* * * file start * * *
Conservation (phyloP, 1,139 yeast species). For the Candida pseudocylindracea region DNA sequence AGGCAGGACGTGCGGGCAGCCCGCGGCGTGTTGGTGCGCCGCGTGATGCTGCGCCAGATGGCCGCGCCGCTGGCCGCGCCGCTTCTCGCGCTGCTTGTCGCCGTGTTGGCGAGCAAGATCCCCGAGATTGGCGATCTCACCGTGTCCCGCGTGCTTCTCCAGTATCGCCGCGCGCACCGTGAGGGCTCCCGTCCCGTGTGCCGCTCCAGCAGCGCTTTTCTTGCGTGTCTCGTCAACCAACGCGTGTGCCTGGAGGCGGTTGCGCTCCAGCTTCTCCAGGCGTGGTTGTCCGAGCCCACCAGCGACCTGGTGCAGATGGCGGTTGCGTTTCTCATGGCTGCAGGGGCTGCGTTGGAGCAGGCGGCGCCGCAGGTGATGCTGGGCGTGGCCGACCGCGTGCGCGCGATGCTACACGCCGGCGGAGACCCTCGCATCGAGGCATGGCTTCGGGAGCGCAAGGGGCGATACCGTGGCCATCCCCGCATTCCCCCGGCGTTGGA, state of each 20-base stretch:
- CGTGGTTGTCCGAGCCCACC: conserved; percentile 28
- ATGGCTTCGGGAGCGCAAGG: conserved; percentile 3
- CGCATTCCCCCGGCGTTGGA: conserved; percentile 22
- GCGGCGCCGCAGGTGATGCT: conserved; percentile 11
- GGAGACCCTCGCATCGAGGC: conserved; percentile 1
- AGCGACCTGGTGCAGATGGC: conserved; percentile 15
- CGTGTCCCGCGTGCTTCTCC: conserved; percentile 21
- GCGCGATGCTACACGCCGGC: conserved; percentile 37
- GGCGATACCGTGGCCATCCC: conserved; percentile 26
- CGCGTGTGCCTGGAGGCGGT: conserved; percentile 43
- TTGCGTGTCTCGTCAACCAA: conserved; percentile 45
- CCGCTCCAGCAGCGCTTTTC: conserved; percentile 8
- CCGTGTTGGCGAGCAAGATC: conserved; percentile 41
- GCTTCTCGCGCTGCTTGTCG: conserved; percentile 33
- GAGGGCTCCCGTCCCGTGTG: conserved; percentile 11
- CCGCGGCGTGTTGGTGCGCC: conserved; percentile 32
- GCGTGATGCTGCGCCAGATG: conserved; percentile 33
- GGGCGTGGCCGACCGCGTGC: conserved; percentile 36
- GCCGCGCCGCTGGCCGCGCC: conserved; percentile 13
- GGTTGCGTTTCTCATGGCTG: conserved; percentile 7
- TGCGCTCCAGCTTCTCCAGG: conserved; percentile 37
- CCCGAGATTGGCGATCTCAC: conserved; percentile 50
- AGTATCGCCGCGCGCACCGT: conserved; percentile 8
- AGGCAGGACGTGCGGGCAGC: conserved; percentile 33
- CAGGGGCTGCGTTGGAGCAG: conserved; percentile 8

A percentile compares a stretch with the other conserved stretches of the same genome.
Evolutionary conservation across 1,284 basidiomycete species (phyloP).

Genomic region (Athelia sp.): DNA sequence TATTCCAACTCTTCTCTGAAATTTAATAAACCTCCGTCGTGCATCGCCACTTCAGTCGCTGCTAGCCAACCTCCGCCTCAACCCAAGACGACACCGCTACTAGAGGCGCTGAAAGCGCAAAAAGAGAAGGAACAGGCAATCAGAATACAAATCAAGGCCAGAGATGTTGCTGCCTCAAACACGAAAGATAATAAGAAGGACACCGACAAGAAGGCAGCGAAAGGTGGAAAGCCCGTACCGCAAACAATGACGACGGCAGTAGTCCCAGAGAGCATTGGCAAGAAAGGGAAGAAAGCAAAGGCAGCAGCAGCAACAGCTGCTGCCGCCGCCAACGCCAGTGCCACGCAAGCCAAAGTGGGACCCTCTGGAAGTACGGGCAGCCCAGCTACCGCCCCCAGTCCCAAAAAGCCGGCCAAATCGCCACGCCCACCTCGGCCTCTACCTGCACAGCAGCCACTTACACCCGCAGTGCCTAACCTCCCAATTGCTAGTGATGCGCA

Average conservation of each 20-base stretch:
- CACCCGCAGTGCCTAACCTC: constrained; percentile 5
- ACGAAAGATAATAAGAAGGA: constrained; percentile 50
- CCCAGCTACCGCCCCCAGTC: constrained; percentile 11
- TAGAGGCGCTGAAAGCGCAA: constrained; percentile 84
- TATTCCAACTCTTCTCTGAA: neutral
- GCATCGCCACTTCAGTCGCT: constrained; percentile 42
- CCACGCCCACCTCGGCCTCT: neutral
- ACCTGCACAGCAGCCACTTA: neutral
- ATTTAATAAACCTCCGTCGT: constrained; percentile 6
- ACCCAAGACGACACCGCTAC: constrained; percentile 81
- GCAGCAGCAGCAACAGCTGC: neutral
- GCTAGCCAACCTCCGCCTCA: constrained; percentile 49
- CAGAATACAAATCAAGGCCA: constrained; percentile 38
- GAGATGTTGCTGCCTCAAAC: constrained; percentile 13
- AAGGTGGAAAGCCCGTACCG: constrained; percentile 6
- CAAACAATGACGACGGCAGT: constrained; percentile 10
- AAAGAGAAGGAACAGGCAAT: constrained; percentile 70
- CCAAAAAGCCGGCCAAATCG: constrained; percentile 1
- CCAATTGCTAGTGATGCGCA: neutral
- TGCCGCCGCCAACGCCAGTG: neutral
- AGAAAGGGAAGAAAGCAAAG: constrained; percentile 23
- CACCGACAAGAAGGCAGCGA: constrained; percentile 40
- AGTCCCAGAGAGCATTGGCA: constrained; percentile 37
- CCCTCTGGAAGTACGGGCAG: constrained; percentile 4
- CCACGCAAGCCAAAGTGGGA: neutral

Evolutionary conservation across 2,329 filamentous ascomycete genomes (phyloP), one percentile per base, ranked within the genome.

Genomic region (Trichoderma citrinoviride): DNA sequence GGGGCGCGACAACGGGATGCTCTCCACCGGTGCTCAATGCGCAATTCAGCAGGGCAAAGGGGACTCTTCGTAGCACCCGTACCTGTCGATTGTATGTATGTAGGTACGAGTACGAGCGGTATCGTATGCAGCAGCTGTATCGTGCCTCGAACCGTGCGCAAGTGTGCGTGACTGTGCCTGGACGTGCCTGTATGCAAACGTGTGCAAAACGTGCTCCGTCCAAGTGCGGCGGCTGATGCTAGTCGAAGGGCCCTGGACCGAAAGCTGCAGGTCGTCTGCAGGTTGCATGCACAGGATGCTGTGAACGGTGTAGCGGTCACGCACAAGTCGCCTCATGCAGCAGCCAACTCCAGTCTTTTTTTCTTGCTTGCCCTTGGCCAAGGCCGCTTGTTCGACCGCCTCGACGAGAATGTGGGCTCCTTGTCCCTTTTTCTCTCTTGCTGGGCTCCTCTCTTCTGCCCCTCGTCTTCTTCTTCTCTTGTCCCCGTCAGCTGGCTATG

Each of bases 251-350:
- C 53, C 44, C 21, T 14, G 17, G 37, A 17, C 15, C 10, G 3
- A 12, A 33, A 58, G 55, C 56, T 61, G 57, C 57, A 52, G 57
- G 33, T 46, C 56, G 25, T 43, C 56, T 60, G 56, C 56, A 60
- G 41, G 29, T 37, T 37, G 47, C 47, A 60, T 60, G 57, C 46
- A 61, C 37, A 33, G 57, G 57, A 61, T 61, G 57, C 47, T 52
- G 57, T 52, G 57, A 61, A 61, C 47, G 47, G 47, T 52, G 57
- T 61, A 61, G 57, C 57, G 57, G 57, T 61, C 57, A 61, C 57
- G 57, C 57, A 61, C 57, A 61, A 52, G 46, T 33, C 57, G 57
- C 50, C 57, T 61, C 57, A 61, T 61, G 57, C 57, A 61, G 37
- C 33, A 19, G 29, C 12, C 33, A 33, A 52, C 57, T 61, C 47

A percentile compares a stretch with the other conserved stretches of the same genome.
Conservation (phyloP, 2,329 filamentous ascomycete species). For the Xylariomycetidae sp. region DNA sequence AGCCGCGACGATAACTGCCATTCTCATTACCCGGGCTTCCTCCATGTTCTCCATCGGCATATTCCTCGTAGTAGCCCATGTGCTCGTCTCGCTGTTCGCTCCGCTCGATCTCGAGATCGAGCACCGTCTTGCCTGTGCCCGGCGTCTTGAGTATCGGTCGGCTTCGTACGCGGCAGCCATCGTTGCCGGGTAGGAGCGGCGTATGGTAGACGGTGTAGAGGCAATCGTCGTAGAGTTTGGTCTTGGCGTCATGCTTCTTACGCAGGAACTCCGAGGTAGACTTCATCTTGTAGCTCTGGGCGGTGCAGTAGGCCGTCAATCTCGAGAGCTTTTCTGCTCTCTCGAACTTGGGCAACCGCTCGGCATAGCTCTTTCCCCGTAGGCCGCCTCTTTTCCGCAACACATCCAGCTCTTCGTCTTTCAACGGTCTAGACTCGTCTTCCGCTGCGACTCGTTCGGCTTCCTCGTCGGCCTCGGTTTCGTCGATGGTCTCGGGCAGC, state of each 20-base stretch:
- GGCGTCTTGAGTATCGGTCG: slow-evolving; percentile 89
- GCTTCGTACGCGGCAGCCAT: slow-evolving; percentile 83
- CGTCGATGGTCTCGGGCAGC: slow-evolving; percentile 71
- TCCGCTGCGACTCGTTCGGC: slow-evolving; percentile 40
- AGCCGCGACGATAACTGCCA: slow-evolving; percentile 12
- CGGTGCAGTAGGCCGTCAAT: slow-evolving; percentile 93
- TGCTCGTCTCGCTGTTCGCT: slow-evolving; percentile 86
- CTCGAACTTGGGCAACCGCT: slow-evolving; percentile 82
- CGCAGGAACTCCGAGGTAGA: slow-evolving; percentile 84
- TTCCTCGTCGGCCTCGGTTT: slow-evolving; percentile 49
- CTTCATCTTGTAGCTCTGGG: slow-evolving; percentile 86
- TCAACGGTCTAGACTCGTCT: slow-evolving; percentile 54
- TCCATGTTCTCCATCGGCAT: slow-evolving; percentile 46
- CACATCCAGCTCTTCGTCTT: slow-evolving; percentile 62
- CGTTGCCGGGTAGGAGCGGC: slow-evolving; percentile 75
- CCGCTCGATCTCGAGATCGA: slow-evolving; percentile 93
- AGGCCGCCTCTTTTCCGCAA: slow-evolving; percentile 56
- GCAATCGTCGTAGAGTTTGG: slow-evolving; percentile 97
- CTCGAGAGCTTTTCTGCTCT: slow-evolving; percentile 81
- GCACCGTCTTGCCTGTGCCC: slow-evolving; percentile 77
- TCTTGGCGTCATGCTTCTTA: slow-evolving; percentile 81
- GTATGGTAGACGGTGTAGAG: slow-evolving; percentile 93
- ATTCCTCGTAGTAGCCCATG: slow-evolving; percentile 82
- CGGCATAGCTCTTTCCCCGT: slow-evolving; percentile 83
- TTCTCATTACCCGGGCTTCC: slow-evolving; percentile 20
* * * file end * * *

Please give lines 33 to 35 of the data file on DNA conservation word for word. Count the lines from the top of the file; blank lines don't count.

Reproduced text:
- CCCAGCTACCGCCCCCAGTC: constrained; percentile 11
- TAGAGGCGCTGAAAGCGCAA: constrained; percentile 84
- TATTCCAACTCTTCTCTGAA: neutral